Platform: Nintendo Switch
Also on: PC, PS4, Xbox One
Publisher: QUByte Interactive
Developer: QUByte Interactive
Pretty much everything in Underland moves very slowly. The characters you’re trying to get from Point A to Point B amble along at a leisurely pace. The giant buzzsaw that cuts through the ground grinds slowly through the earth. The pits of acid that kill you instantly seep and ooze along the ground (except when they’re going downhill, in which case they at least move faster). For a game where you’re trying to help astronauts trying to return to their families hidden deep underground, there’s not a whole lot of urgency to be found here.
While there’s a lot to be said for living at such an unhurried pace, I can’t say it’s something I appreciate in a puzzle-platformer – particularly when, as is the case in Underland, there doesn’t seem to be any reason for it.
My big problem with it is that Underland is seldom all that challenging, which means it often feels like you’re waiting around just to do the most obvious steps. You may be able to see right away exactly where you need to dig out a hole to drain an acid pit – but you’ll then have to watch as your buzzsaw creeps along at a snail’s pace towards your goal.
It also doesn’t help that you control all kinds of objects here, except switching between them also feels like it takes forever. Take, for example, a level where you control a pair of teleporting machines, a pair of gates, and a pair of people. You’re constantly switching back and forth between all those items throughout the level, but you basically need to cycle through every one of them just to go from one item to the next. It’s an arduous process that feels kind of silly when you take into account the Switch’s touchscreen.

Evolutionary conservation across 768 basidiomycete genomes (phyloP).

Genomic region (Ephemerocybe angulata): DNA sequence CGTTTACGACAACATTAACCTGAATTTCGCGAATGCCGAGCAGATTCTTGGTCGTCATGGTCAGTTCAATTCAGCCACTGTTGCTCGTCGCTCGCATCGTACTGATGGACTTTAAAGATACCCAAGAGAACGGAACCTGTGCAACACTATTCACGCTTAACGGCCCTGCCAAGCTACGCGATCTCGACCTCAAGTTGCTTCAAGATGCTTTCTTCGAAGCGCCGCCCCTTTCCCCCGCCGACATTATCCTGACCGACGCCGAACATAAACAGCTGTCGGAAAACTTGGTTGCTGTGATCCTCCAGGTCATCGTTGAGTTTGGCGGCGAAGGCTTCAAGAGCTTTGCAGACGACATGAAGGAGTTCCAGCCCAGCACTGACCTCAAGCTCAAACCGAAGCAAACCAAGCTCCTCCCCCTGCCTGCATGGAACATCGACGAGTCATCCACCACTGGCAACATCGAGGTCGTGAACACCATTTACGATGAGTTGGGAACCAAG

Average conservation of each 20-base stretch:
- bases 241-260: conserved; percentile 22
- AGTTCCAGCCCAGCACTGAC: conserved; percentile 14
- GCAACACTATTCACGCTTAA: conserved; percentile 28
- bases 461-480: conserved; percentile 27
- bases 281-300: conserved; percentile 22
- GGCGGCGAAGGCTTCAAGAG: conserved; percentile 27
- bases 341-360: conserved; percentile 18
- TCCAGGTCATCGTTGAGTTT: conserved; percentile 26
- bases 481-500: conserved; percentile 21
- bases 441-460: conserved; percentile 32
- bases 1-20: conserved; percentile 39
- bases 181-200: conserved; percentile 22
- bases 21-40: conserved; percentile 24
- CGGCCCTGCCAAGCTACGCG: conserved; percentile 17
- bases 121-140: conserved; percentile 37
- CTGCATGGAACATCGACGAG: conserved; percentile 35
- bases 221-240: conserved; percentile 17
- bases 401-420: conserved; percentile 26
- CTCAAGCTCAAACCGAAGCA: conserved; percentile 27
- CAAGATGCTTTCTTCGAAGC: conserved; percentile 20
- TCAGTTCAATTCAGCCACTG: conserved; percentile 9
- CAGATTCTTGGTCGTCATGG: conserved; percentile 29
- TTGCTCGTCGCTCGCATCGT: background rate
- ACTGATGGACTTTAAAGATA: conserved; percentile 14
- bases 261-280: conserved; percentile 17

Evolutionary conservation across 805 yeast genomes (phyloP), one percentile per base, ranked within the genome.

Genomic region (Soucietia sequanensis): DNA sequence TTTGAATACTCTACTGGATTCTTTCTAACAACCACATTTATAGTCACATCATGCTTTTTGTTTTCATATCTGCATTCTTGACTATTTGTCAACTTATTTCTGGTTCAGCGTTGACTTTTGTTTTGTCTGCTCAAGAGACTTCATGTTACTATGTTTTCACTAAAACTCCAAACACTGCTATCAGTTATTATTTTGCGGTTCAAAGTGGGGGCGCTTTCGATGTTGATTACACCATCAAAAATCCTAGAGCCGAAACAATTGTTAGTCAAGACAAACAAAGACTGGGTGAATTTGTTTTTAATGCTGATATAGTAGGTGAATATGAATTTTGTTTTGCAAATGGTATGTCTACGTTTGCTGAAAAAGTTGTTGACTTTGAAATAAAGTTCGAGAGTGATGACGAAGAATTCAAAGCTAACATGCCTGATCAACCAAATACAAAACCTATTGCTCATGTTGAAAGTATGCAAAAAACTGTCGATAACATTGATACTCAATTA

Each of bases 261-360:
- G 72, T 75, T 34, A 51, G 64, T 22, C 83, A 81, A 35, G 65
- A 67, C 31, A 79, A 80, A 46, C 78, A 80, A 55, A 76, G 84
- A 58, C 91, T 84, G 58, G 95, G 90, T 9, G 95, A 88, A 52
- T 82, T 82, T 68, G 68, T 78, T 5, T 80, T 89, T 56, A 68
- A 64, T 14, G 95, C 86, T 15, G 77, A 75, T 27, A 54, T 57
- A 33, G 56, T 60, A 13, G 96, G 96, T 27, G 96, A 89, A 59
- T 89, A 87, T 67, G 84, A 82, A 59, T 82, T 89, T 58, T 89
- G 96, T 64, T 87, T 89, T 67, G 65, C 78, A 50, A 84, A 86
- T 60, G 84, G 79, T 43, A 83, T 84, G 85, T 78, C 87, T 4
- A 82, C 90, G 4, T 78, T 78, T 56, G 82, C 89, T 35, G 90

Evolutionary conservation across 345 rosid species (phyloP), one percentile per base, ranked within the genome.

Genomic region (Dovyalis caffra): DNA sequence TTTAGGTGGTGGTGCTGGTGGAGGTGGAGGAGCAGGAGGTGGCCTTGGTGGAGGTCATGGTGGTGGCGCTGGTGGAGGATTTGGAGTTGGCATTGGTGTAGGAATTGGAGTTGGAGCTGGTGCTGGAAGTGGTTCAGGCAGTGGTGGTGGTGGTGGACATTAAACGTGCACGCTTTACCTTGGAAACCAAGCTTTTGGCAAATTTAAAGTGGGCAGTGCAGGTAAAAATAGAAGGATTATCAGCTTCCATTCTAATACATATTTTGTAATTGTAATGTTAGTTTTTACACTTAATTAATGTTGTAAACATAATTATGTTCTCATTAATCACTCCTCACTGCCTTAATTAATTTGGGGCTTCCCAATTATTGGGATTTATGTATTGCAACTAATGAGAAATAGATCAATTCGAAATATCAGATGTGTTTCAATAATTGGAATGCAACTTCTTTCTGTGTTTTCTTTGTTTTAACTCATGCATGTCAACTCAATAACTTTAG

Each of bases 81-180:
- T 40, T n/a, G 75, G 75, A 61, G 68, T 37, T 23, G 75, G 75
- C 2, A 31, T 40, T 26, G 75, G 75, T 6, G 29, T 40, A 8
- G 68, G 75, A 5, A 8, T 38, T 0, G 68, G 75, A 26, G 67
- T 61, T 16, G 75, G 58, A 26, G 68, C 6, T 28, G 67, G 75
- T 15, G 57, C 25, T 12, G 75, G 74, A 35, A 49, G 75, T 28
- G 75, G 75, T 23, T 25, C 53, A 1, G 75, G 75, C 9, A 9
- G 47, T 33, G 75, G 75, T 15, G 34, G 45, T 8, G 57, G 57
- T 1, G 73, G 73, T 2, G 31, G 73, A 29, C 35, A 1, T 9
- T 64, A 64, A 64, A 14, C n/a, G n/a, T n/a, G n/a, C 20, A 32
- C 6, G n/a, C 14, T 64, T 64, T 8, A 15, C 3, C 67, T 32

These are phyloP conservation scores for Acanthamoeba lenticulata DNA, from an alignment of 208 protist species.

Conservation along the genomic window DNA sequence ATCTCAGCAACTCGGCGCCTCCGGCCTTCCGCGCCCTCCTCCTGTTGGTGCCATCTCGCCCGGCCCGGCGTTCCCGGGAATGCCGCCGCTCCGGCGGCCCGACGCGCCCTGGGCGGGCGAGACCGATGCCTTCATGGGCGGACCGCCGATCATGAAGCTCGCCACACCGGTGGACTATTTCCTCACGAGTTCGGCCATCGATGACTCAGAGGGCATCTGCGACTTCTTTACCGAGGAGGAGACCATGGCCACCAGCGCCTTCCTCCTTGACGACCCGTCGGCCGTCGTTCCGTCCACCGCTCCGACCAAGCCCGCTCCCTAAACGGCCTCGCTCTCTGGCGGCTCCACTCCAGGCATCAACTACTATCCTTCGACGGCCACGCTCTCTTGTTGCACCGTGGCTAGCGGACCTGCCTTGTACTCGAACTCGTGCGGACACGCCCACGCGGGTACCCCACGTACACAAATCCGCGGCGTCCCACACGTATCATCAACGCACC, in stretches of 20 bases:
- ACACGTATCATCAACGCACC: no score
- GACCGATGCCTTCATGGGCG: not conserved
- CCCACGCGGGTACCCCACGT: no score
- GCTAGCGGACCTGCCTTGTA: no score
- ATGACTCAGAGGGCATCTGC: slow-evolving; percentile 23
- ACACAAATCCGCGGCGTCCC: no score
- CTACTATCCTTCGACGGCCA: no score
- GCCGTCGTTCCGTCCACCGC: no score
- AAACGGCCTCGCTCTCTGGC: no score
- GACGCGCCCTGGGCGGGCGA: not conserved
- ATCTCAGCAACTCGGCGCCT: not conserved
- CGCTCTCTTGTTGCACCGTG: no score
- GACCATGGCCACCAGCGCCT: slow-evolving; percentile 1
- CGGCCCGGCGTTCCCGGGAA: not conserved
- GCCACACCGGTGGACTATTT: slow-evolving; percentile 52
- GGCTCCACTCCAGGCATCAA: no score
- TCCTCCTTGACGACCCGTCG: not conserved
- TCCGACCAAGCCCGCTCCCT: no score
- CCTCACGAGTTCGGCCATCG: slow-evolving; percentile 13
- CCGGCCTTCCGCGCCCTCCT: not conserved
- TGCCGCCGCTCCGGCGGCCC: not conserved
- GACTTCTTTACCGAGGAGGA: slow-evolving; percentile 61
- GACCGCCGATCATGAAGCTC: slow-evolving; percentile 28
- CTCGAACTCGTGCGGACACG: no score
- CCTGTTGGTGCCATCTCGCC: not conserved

I will note, in the interests of fairness, that there’s one thing in Underland that moves quickly: you control carts filled with TNT, and those can zip around with great haste. The thing is, they might actually move a little too quickly, since it’s hard to get them in just the right position, and you can never tell just how explosive they’ll be. This, in turn, goes back to the game’s bigger issue: you can position everything else just right, only for one ill-timed explosion to make all your efforts pointless and you need to start over – and go right back to moving everything slowly back into place.
Clearly, there are worse sins for a game to commit than simply moving too slow. Underland works as you’d hope it would, even if it doesn’t work at a speed I can appreciate or enjoy. But you should expect more from a game that simply being functional, and there’s nothing in Underland that goes beyond that very low bar.
QUByte Interactive provided us with an Underland Switch code for review purposes.